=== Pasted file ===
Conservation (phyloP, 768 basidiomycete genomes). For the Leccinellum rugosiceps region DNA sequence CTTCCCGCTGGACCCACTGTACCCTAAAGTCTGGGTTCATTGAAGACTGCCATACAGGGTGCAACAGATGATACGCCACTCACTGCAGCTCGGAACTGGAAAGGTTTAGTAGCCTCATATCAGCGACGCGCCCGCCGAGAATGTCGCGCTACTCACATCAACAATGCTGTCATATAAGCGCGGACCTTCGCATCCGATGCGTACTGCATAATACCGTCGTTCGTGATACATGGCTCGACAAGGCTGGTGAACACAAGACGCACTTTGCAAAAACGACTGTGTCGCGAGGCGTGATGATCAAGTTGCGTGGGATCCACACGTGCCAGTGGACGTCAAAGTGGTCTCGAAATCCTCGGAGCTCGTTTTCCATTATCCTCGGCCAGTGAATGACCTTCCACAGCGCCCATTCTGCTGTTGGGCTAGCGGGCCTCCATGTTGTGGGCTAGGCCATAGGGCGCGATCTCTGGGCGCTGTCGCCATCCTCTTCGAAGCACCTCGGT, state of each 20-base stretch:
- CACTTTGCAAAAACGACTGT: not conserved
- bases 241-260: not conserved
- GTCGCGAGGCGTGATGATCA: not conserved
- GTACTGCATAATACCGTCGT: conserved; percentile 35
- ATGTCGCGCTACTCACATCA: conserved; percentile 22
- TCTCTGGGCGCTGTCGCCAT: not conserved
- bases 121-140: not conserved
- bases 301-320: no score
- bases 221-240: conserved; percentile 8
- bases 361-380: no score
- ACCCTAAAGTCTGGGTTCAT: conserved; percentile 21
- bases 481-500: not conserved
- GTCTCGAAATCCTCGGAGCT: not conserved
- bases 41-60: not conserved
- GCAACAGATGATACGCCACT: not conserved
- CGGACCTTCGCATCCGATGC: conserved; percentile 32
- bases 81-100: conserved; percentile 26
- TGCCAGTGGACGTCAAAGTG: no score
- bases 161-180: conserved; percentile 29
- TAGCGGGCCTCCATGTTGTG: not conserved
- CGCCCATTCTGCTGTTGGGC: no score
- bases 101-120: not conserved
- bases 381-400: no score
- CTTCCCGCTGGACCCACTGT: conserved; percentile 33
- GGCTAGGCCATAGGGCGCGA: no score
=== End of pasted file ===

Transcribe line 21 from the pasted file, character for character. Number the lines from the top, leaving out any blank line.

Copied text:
- TAGCGGGCCTCCATGTTGTG: not conserved